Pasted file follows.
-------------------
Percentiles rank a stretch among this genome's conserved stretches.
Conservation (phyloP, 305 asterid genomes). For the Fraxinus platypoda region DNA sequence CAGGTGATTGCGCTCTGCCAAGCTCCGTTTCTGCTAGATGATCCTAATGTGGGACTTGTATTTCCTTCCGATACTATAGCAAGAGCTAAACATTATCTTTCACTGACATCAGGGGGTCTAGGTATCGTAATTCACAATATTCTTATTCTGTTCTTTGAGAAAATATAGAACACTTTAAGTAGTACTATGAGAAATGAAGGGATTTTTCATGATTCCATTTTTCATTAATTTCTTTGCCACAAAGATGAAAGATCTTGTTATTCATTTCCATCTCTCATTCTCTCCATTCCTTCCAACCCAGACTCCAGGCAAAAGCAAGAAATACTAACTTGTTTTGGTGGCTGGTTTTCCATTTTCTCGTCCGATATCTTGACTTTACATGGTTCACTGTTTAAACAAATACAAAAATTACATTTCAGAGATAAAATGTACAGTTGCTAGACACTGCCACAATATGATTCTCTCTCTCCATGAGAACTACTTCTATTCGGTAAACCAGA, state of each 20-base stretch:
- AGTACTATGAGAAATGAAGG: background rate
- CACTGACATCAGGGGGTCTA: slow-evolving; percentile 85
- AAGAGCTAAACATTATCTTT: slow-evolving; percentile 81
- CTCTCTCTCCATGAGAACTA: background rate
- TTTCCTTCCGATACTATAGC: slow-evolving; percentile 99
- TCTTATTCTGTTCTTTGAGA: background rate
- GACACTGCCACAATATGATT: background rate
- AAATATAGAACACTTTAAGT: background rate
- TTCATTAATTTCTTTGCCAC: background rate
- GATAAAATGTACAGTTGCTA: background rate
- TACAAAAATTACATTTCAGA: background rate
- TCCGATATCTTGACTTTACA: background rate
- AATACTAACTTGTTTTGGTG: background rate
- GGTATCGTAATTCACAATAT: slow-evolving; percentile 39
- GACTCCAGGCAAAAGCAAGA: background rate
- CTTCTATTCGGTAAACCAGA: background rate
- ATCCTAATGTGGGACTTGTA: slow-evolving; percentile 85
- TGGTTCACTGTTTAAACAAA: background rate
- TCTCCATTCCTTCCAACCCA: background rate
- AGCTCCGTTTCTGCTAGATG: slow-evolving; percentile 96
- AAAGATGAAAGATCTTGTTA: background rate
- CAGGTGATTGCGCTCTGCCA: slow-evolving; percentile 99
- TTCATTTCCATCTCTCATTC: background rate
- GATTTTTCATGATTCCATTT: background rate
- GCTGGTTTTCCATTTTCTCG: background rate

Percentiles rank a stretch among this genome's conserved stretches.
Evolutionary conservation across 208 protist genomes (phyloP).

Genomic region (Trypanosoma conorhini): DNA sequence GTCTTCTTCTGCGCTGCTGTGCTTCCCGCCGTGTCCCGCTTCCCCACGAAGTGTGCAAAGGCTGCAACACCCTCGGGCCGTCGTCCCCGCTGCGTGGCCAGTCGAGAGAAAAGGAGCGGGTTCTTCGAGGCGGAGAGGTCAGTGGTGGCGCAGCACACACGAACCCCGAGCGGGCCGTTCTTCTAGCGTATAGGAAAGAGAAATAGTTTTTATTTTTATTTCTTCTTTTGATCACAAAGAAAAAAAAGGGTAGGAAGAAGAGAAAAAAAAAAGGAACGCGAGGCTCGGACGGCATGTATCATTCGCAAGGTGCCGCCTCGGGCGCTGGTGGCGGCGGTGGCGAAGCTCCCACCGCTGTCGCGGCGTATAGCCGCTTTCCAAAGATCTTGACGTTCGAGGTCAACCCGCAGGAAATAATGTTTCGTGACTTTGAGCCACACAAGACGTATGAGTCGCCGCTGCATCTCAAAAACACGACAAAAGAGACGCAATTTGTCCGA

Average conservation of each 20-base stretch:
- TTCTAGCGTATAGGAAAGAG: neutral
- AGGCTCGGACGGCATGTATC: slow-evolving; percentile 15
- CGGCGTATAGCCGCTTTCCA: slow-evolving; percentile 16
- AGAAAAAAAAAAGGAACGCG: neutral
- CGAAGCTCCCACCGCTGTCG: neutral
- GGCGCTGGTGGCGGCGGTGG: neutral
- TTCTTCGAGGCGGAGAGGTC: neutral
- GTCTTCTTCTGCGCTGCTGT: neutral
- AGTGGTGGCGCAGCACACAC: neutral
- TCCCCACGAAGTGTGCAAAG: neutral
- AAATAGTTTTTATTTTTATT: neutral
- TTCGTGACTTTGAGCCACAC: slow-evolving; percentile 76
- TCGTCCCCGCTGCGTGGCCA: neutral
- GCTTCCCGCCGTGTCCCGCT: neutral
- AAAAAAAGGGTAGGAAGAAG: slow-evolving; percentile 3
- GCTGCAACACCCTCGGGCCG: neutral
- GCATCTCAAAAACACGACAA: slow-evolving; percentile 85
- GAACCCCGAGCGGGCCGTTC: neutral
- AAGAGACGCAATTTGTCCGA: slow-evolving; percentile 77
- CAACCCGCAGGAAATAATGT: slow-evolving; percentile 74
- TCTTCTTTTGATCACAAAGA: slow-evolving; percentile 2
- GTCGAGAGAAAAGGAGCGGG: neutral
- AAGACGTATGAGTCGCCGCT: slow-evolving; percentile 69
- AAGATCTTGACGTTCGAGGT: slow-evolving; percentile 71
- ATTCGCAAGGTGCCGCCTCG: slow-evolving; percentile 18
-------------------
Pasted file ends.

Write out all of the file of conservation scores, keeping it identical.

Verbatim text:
Percentiles rank a stretch among this genome's conserved stretches.
Conservation (phyloP, 305 asterid genomes). For the Fraxinus platypoda region DNA sequence CAGGTGATTGCGCTCTGCCAAGCTCCGTTTCTGCTAGATGATCCTAATGTGGGACTTGTATTTCCTTCCGATACTATAGCAAGAGCTAAACATTATCTTTCACTGACATCAGGGGGTCTAGGTATCGTAATTCACAATATTCTTATTCTGTTCTTTGAGAAAATATAGAACACTTTAAGTAGTACTATGAGAAATGAAGGGATTTTTCATGATTCCATTTTTCATTAATTTCTTTGCCACAAAGATGAAAGATCTTGTTATTCATTTCCATCTCTCATTCTCTCCATTCCTTCCAACCCAGACTCCAGGCAAAAGCAAGAAATACTAACTTGTTTTGGTGGCTGGTTTTCCATTTTCTCGTCCGATATCTTGACTTTACATGGTTCACTGTTTAAACAAATACAAAAATTACATTTCAGAGATAAAATGTACAGTTGCTAGACACTGCCACAATATGATTCTCTCTCTCCATGAGAACTACTTCTATTCGGTAAACCAGA, state of each 20-base stretch:
- AGTACTATGAGAAATGAAGG: background rate
- CACTGACATCAGGGGGTCTA: slow-evolving; percentile 85
- AAGAGCTAAACATTATCTTT: slow-evolving; percentile 81
- CTCTCTCTCCATGAGAACTA: background rate
- TTTCCTTCCGATACTATAGC: slow-evolving; percentile 99
- TCTTATTCTGTTCTTTGAGA: background rate
- GACACTGCCACAATATGATT: background rate
- AAATATAGAACACTTTAAGT: background rate
- TTCATTAATTTCTTTGCCAC: background rate
- GATAAAATGTACAGTTGCTA: background rate
- TACAAAAATTACATTTCAGA: background rate
- TCCGATATCTTGACTTTACA: background rate
- AATACTAACTTGTTTTGGTG: background rate
- GGTATCGTAATTCACAATAT: slow-evolving; percentile 39
- GACTCCAGGCAAAAGCAAGA: background rate
- CTTCTATTCGGTAAACCAGA: background rate
- ATCCTAATGTGGGACTTGTA: slow-evolving; percentile 85
- TGGTTCACTGTTTAAACAAA: background rate
- TCTCCATTCCTTCCAACCCA: background rate
- AGCTCCGTTTCTGCTAGATG: slow-evolving; percentile 96
- AAAGATGAAAGATCTTGTTA: background rate
- CAGGTGATTGCGCTCTGCCA: slow-evolving; percentile 99
- TTCATTTCCATCTCTCATTC: background rate
- GATTTTTCATGATTCCATTT: background rate
- GCTGGTTTTCCATTTTCTCG: background rate

Percentiles rank a stretch among this genome's conserved stretches.
Evolutionary conservation across 208 protist genomes (phyloP).

Genomic region (Trypanosoma conorhini): DNA sequence GTCTTCTTCTGCGCTGCTGTGCTTCCCGCCGTGTCCCGCTTCCCCACGAAGTGTGCAAAGGCTGCAACACCCTCGGGCCGTCGTCCCCGCTGCGTGGCCAGTCGAGAGAAAAGGAGCGGGTTCTTCGAGGCGGAGAGGTCAGTGGTGGCGCAGCACACACGAACCCCGAGCGGGCCGTTCTTCTAGCGTATAGGAAAGAGAAATAGTTTTTATTTTTATTTCTTCTTTTGATCACAAAGAAAAAAAAGGGTAGGAAGAAGAGAAAAAAAAAAGGAACGCGAGGCTCGGACGGCATGTATCATTCGCAAGGTGCCGCCTCGGGCGCTGGTGGCGGCGGTGGCGAAGCTCCCACCGCTGTCGCGGCGTATAGCCGCTTTCCAAAGATCTTGACGTTCGAGGTCAACCCGCAGGAAATAATGTTTCGTGACTTTGAGCCACACAAGACGTATGAGTCGCCGCTGCATCTCAAAAACACGACAAAAGAGACGCAATTTGTCCGA

Average conservation of each 20-base stretch:
- TTCTAGCGTATAGGAAAGAG: neutral
- AGGCTCGGACGGCATGTATC: slow-evolving; percentile 15
- CGGCGTATAGCCGCTTTCCA: slow-evolving; percentile 16
- AGAAAAAAAAAAGGAACGCG: neutral
- CGAAGCTCCCACCGCTGTCG: neutral
- GGCGCTGGTGGCGGCGGTGG: neutral
- TTCTTCGAGGCGGAGAGGTC: neutral
- GTCTTCTTCTGCGCTGCTGT: neutral
- AGTGGTGGCGCAGCACACAC: neutral
- TCCCCACGAAGTGTGCAAAG: neutral
- AAATAGTTTTTATTTTTATT: neutral
- TTCGTGACTTTGAGCCACAC: slow-evolving; percentile 76
- TCGTCCCCGCTGCGTGGCCA: neutral
- GCTTCCCGCCGTGTCCCGCT: neutral
- AAAAAAAGGGTAGGAAGAAG: slow-evolving; percentile 3
- GCTGCAACACCCTCGGGCCG: neutral
- GCATCTCAAAAACACGACAA: slow-evolving; percentile 85
- GAACCCCGAGCGGGCCGTTC: neutral
- AAGAGACGCAATTTGTCCGA: slow-evolving; percentile 77
- CAACCCGCAGGAAATAATGT: slow-evolving; percentile 74
- TCTTCTTTTGATCACAAAGA: slow-evolving; percentile 2
- GTCGAGAGAAAAGGAGCGGG: neutral
- AAGACGTATGAGTCGCCGCT: slow-evolving; percentile 69
- AAGATCTTGACGTTCGAGGT: slow-evolving; percentile 71
- ATTCGCAAGGTGCCGCCTCG: slow-evolving; percentile 18